…The turbulence impeding aviation growth on the continent
When talking about challenges and the future of African aviation, airline operating costs as well as safety and security are probably the biggest issues.
Over the years aviation stakeholders on the continent have had sleepless nights on how Africa and the national regulators can facilitate this growth responsibly and in a sustainable manner.
There are many challenges on the voyage from loss-making to profit-making for African airlines.
For a long-time the African aviation industry had been labelled for low levels of safety and security due to a record of higher accidents and incidents rates.
Official statistics presented by the African Airlines Association(AFRAA) at the just-ended 74th IATA AGM that took place in Australia indicate that Africa still surpasses global averages when it comes to fatal air crashes.
While Africa accounts for less than 3% of world traffic, from 2008 to 2017 for scheduled commercial aircrafts, the average fatalities recorded in Africa represents 27% of the worldwide average. The global average of fatal accidents was 18% over the period.
According to AFRAA’s secretary general Abderahmane Berthé, while the traffic in Africa is expected to double every 15 years: “The challenge to maintain good safety and security with the increase in the number of flights remains critical.”
Meanwhile, airlines’ operating costs in Africa remain among the highest in the world, while its share of global traffic is less than 3%.
Berthe, in a working document presented at a meeting held on the sides of the IATA AGM between IATA and AFRAA, said charges and taxes in various African airports are also among the highest.
“The high cost of doing business is indeed affecting the economic performance of African Airlines. There are monopoly service providers in ground handling and catering in many airports in the continent. This often results in monopoly high pricing. The multiplicity of Air Navigation Service Providers results in high navigation charges for operators,” bemoaned the continental aviation watchdog.
Fuel is also another challenge denting the financial prowess of airlines on the continent.
As of June 2017, jet fuel cost in Africa is on average 27% higher than the rest of the World. The price of jet fuel at some stations in Africa, Berthe noted, can be up to two and half times the world average.
Another concern expressed by AFRAA is the fact that aviation charges and taxes are levied both on operators and passengers.
“Charges paid by operators include airports infrastructure and traffic control charges while charges paid by passengers include security and passenger charges, government taxes. Taxes on sales are still levied in many states contrary to ICAO recommendations. Passenger charges and taxes typically range from $40-$130 at several stations in Africa which are well above global averages and put African airlines at a huge competitive disadvantage,” he said.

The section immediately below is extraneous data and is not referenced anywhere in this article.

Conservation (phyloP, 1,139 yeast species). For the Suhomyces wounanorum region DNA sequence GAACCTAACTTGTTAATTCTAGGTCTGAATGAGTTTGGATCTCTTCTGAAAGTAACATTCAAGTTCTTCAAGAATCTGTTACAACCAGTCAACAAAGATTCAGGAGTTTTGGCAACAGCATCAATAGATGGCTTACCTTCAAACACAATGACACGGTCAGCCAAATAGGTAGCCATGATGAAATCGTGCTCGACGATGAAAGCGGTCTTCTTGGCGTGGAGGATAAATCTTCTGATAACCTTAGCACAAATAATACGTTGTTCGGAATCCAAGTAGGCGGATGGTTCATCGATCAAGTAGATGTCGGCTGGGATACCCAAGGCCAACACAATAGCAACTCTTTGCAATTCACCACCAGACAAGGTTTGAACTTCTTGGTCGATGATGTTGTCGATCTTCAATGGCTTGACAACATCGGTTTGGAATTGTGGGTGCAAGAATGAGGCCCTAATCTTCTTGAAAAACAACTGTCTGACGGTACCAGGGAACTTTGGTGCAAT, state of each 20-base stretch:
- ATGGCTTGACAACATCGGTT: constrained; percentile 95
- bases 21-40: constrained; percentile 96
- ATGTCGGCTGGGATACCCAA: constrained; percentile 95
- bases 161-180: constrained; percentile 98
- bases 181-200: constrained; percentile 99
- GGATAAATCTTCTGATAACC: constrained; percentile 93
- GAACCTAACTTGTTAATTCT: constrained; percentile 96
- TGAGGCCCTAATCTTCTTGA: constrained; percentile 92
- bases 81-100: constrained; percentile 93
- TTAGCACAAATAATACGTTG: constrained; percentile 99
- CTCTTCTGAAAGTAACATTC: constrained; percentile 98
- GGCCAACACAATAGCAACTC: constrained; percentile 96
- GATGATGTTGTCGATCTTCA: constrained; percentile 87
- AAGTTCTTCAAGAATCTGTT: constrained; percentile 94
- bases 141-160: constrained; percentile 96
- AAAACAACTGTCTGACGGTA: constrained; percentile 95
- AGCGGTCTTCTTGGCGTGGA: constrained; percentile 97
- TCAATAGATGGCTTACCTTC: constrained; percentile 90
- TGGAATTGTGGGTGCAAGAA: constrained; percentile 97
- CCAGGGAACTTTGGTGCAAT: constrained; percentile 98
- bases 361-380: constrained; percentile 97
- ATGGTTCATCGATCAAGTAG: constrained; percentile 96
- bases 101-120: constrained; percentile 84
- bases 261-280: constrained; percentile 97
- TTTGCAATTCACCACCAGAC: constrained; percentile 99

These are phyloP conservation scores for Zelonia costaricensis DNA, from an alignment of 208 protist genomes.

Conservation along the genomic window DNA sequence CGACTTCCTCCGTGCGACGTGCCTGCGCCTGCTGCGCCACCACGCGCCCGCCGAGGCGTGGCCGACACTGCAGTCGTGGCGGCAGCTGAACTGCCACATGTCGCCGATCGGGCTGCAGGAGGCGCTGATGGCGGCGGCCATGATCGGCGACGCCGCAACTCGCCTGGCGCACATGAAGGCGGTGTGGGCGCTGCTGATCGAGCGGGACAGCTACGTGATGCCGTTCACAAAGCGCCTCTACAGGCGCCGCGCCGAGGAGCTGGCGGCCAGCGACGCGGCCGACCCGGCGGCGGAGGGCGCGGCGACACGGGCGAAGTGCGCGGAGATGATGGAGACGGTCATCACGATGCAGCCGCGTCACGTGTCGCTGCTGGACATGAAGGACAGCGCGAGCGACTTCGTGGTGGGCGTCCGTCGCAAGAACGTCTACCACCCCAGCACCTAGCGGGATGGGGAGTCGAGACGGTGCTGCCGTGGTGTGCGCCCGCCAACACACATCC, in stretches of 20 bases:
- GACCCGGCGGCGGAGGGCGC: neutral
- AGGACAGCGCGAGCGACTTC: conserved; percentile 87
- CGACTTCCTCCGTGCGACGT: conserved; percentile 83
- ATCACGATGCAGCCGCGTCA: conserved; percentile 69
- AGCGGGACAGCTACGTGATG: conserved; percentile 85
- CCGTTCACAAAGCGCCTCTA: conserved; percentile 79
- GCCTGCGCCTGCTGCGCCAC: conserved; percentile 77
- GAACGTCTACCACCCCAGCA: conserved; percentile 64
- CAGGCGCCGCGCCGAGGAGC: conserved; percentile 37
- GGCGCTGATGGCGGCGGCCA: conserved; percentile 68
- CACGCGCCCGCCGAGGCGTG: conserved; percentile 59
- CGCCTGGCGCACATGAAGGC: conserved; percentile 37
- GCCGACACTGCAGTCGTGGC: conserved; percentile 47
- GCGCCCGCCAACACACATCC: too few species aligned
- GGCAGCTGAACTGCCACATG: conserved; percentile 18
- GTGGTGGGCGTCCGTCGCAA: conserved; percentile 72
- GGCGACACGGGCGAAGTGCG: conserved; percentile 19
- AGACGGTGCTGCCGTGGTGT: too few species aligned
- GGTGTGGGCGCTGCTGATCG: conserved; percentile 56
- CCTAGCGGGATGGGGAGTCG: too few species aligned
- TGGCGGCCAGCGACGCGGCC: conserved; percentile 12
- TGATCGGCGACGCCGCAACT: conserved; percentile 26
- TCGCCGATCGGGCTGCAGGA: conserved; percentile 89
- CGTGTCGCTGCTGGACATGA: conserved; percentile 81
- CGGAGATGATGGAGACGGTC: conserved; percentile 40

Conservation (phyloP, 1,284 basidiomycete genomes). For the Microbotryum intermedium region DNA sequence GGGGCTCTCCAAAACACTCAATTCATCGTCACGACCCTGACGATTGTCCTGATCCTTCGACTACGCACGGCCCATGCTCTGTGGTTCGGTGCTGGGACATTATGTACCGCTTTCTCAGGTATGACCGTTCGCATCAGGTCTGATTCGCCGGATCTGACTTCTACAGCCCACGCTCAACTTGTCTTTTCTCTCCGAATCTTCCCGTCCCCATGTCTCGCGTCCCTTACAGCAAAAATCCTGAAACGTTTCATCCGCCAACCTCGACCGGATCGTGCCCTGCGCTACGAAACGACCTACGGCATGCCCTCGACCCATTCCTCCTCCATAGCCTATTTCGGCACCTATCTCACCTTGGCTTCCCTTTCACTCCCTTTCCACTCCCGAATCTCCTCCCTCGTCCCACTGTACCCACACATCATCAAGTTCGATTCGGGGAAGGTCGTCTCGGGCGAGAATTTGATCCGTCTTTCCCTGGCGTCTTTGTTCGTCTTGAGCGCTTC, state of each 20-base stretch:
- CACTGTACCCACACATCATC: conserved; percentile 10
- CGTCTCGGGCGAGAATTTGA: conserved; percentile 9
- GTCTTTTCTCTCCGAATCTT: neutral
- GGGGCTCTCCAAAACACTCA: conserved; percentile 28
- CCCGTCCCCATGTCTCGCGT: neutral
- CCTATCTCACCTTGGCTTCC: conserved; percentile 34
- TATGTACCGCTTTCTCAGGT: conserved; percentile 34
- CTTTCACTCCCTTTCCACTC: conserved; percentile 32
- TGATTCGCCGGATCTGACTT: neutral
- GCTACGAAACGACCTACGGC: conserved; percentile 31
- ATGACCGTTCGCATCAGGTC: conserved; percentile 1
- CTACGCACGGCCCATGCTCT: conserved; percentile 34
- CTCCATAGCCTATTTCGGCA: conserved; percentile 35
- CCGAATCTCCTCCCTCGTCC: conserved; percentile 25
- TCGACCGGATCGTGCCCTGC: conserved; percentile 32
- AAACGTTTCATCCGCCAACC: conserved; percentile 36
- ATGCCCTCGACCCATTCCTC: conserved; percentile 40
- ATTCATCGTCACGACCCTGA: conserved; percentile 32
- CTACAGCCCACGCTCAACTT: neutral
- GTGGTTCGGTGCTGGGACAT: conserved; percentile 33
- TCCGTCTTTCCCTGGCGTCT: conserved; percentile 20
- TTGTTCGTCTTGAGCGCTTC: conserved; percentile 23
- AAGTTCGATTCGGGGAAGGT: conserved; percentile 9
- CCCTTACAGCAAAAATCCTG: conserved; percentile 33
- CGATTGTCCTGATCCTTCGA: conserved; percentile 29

He urged African governments to liberalise ground handling services so as to encourage competition, boost efficiency in service delivery and reduce prices.
Blocked funds are also giving airlines nightmares on the continent with over N$980 billion trapped in countries such as Angola(N$660 million), Zimbabwe(N$96 million) and Sudan(N$217 million).
Blocked funds are monies generated by an airline in foreign countries that cannot be repatriated mainly due to lack of foreign currency in central banks.
Berthe however remained optimistic that such funds will eventually be unblocked.
“Our view is that the trend of jet fuel price increase will improve foreign exchange availability in countries largely reliant on oil exports for foreign exchange earnings and this will help to reduce the amount of blocked funds. In some of the affected states, the depreciation of local currency in the long run is causing significant loss of value of blocked funds and erosion of the value of sales in those countries. Devaluation of the local currency in Angola early this year resulted in a loss of value of over $70M of the blocked funds,” said Berthe.
While aviation development in Africa is growing at a high pace even though figures are still low compared to other regions of the world, AFRAA maintained that operators need adequate, safe, efficient and cost-effective infrastructure that meets the growing needs and expectations of passengers and shippers.
Many African airports are suffering from capacity limitations and need enhancement investments to expand their runway and taxiway capacities as well as terminal capacity both for aircraft, passengers and operators’ offices.
African operators are faced with demographic change with fierce international competition based on new business models. There are also constraints to source capital and sometimes a lack of market access to growing markets.